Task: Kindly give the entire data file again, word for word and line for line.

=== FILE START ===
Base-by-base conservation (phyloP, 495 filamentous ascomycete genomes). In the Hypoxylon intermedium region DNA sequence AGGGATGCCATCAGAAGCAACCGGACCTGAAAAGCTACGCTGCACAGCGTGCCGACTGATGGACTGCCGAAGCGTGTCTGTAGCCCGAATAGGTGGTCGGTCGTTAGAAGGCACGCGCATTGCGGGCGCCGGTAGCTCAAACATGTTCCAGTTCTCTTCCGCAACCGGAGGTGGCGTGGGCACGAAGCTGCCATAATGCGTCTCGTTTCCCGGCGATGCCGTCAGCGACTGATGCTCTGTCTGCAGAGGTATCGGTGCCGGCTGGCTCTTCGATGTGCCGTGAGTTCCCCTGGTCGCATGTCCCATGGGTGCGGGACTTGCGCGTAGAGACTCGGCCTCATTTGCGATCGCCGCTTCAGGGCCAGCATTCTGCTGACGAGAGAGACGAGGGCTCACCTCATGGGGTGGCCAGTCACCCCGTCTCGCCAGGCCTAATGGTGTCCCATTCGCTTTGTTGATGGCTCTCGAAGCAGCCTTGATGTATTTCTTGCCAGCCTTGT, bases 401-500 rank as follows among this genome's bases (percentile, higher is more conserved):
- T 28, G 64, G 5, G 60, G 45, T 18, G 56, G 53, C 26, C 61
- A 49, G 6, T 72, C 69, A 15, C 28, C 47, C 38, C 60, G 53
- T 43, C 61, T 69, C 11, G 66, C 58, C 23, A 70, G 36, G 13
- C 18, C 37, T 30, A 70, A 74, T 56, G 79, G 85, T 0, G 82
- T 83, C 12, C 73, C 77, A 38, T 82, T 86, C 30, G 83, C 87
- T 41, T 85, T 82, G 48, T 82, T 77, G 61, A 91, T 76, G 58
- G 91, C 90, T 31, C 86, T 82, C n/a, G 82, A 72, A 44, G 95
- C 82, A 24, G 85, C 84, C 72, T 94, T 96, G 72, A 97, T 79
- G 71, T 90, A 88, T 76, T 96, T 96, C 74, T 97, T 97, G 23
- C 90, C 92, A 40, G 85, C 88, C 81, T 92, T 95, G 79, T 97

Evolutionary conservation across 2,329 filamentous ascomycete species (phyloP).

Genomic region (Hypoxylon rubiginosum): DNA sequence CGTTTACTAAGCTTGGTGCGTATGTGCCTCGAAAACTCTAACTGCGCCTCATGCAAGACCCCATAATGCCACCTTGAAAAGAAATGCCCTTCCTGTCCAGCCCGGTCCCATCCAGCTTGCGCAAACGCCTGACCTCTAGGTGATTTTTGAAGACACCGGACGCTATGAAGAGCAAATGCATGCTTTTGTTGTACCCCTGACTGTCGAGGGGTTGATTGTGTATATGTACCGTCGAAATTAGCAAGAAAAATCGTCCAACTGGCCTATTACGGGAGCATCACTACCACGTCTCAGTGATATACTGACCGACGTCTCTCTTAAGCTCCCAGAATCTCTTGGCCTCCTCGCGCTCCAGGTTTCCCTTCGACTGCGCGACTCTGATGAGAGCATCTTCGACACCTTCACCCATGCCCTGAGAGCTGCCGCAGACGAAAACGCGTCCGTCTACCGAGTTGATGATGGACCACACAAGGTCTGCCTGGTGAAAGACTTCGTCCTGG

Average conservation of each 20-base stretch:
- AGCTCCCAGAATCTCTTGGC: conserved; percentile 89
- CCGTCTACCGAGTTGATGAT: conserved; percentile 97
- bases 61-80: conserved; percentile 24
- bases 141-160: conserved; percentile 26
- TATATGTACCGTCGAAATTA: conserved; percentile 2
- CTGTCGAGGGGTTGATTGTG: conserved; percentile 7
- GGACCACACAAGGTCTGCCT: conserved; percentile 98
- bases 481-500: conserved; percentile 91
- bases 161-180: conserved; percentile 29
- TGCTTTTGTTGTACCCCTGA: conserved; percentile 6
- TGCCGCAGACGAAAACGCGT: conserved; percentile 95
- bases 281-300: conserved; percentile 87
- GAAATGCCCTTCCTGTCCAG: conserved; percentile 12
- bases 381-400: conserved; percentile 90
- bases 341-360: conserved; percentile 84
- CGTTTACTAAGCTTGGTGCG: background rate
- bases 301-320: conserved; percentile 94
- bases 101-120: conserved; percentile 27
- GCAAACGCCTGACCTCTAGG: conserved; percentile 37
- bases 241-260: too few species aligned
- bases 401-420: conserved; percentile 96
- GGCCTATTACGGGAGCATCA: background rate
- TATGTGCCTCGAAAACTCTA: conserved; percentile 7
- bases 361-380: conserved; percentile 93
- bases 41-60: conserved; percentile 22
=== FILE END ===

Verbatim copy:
Base-by-base conservation (phyloP, 495 filamentous ascomycete genomes). In the Hypoxylon intermedium region DNA sequence AGGGATGCCATCAGAAGCAACCGGACCTGAAAAGCTACGCTGCACAGCGTGCCGACTGATGGACTGCCGAAGCGTGTCTGTAGCCCGAATAGGTGGTCGGTCGTTAGAAGGCACGCGCATTGCGGGCGCCGGTAGCTCAAACATGTTCCAGTTCTCTTCCGCAACCGGAGGTGGCGTGGGCACGAAGCTGCCATAATGCGTCTCGTTTCCCGGCGATGCCGTCAGCGACTGATGCTCTGTCTGCAGAGGTATCGGTGCCGGCTGGCTCTTCGATGTGCCGTGAGTTCCCCTGGTCGCATGTCCCATGGGTGCGGGACTTGCGCGTAGAGACTCGGCCTCATTTGCGATCGCCGCTTCAGGGCCAGCATTCTGCTGACGAGAGAGACGAGGGCTCACCTCATGGGGTGGCCAGTCACCCCGTCTCGCCAGGCCTAATGGTGTCCCATTCGCTTTGTTGATGGCTCTCGAAGCAGCCTTGATGTATTTCTTGCCAGCCTTGT, bases 401-500 rank as follows among this genome's bases (percentile, higher is more conserved):
- T 28, G 64, G 5, G 60, G 45, T 18, G 56, G 53, C 26, C 61
- A 49, G 6, T 72, C 69, A 15, C 28, C 47, C 38, C 60, G 53
- T 43, C 61, T 69, C 11, G 66, C 58, C 23, A 70, G 36, G 13
- C 18, C 37, T 30, A 70, A 74, T 56, G 79, G 85, T 0, G 82
- T 83, C 12, C 73, C 77, A 38, T 82, T 86, C 30, G 83, C 87
- T 41, T 85, T 82, G 48, T 82, T 77, G 61, A 91, T 76, G 58
- G 91, C 90, T 31, C 86, T 82, C n/a, G 82, A 72, A 44, G 95
- C 82, A 24, G 85, C 84, C 72, T 94, T 96, G 72, A 97, T 79
- G 71, T 90, A 88, T 76, T 96, T 96, C 74, T 97, T 97, G 23
- C 90, C 92, A 40, G 85, C 88, C 81, T 92, T 95, G 79, T 97

Evolutionary conservation across 2,329 filamentous ascomycete species (phyloP).

Genomic region (Hypoxylon rubiginosum): DNA sequence CGTTTACTAAGCTTGGTGCGTATGTGCCTCGAAAACTCTAACTGCGCCTCATGCAAGACCCCATAATGCCACCTTGAAAAGAAATGCCCTTCCTGTCCAGCCCGGTCCCATCCAGCTTGCGCAAACGCCTGACCTCTAGGTGATTTTTGAAGACACCGGACGCTATGAAGAGCAAATGCATGCTTTTGTTGTACCCCTGACTGTCGAGGGGTTGATTGTGTATATGTACCGTCGAAATTAGCAAGAAAAATCGTCCAACTGGCCTATTACGGGAGCATCACTACCACGTCTCAGTGATATACTGACCGACGTCTCTCTTAAGCTCCCAGAATCTCTTGGCCTCCTCGCGCTCCAGGTTTCCCTTCGACTGCGCGACTCTGATGAGAGCATCTTCGACACCTTCACCCATGCCCTGAGAGCTGCCGCAGACGAAAACGCGTCCGTCTACCGAGTTGATGATGGACCACACAAGGTCTGCCTGGTGAAAGACTTCGTCCTGG

Average conservation of each 20-base stretch:
- AGCTCCCAGAATCTCTTGGC: conserved; percentile 89
- CCGTCTACCGAGTTGATGAT: conserved; percentile 97
- bases 61-80: conserved; percentile 24
- bases 141-160: conserved; percentile 26
- TATATGTACCGTCGAAATTA: conserved; percentile 2
- CTGTCGAGGGGTTGATTGTG: conserved; percentile 7
- GGACCACACAAGGTCTGCCT: conserved; percentile 98
- bases 481-500: conserved; percentile 91
- bases 161-180: conserved; percentile 29
- TGCTTTTGTTGTACCCCTGA: conserved; percentile 6
- TGCCGCAGACGAAAACGCGT: conserved; percentile 95
- bases 281-300: conserved; percentile 87
- GAAATGCCCTTCCTGTCCAG: conserved; percentile 12
- bases 381-400: conserved; percentile 90
- bases 341-360: conserved; percentile 84
- CGTTTACTAAGCTTGGTGCG: background rate
- bases 301-320: conserved; percentile 94
- bases 101-120: conserved; percentile 27
- GCAAACGCCTGACCTCTAGG: conserved; percentile 37
- bases 241-260: too few species aligned
- bases 401-420: conserved; percentile 96
- GGCCTATTACGGGAGCATCA: background rate
- TATGTGCCTCGAAAACTCTA: conserved; percentile 7
- bases 361-380: conserved; percentile 93
- bases 41-60: conserved; percentile 22